Last Tuesday, the National Urban League announced the release of a report titled “The State of Black America 2007,” which includes the 2007 version of the “Equality Index.” The Equality Index measures various economic disparities between blacks and whites.
The report, of course, received a significant amount of media attention, the majority of it focusing on the report’s conclusion that “glaring gaps continue to exist between black and white Americans.” But what the media has failed to report is that the black unemployment rate is currently at a lower level than it was throughout the boom years of Clinton’s second term, and has improved tremendously since Bush’s so-called “tax cuts for the wealthy” in 2003.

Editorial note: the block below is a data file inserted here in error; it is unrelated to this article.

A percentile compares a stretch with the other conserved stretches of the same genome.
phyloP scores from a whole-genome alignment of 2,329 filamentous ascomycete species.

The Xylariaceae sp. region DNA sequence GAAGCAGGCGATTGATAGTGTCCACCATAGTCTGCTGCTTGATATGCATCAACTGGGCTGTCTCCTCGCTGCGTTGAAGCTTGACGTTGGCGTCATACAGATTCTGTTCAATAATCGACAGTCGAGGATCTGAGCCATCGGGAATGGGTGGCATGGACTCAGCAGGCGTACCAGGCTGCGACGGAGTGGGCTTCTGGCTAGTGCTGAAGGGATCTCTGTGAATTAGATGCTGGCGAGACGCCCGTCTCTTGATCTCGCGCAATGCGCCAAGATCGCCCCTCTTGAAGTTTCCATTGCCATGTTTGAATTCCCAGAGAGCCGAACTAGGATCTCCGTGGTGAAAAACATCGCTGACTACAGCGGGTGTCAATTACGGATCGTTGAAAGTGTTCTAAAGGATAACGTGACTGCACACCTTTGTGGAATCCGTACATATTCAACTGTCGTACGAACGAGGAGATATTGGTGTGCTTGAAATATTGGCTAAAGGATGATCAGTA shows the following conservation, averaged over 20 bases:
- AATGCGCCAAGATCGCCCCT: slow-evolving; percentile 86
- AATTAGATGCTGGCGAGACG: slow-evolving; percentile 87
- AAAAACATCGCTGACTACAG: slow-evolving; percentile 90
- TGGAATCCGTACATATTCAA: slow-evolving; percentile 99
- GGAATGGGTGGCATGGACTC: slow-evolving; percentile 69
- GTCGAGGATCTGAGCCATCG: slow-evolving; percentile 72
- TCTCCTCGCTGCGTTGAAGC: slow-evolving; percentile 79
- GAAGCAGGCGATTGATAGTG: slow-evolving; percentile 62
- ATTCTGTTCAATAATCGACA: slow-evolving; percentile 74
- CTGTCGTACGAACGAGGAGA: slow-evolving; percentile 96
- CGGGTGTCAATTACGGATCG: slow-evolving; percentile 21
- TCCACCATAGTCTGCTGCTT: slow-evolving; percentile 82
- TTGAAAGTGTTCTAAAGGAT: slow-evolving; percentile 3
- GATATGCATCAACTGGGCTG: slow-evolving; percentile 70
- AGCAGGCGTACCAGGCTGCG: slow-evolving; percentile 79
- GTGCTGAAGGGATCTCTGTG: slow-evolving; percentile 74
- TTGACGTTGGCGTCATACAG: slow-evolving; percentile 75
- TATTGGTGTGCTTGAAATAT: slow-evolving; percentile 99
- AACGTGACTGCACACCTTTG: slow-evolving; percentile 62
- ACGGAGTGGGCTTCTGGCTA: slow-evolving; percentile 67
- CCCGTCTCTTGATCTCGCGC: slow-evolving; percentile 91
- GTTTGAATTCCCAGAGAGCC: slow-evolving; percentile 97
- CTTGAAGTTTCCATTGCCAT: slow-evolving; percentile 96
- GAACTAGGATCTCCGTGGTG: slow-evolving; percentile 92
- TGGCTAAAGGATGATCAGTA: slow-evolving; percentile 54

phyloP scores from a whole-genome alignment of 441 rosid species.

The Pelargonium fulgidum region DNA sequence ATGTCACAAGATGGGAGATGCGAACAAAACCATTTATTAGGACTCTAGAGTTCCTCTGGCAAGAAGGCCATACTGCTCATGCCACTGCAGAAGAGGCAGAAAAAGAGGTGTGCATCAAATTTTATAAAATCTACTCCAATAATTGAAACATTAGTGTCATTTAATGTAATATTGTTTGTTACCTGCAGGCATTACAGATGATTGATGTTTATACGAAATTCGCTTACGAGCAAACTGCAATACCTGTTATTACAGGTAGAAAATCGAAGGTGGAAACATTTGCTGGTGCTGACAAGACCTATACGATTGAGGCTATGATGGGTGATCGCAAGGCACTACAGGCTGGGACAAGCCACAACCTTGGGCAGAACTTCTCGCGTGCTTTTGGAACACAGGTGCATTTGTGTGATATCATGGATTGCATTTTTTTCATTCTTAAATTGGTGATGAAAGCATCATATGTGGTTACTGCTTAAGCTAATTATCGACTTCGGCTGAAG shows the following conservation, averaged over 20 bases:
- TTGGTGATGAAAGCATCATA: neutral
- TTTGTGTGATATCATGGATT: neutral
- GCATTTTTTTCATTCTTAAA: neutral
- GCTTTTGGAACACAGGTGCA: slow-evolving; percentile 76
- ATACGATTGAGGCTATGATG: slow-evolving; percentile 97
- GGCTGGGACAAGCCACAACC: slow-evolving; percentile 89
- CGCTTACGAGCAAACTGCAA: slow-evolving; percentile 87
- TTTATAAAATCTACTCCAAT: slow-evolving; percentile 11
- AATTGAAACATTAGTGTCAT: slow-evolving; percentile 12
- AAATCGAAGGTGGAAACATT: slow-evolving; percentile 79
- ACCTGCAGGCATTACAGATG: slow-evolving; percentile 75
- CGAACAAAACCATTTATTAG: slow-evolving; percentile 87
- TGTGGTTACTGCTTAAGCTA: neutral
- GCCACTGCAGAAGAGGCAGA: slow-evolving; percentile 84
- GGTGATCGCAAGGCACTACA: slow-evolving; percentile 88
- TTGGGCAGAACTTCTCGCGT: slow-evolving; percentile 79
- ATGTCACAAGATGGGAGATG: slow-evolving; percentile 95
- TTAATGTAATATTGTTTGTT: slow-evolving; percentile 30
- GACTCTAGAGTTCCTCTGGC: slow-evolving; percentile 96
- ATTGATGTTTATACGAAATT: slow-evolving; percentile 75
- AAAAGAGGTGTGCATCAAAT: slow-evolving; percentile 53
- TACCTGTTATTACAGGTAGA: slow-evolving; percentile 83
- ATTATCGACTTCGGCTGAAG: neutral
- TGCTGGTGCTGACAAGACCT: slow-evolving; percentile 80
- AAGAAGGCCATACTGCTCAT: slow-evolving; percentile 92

Throughout Clinton’s second term (1997-2000), black unemployment averaged 8.6%, a bit higher than today’s rate of 8.3%. More significant, however, is that black unemployment has dropped a whopping 2.7 points since Bush’s May 2003 tax cuts.
Work remains to be done, but the implementation of the Bush Administration’s economic policies has helped to dramatically narrow the economic gap between black and white Americans. Why isn’t that the story?
The bottom line: The Bush tax cuts have been very good for black employment, and that deserves attention.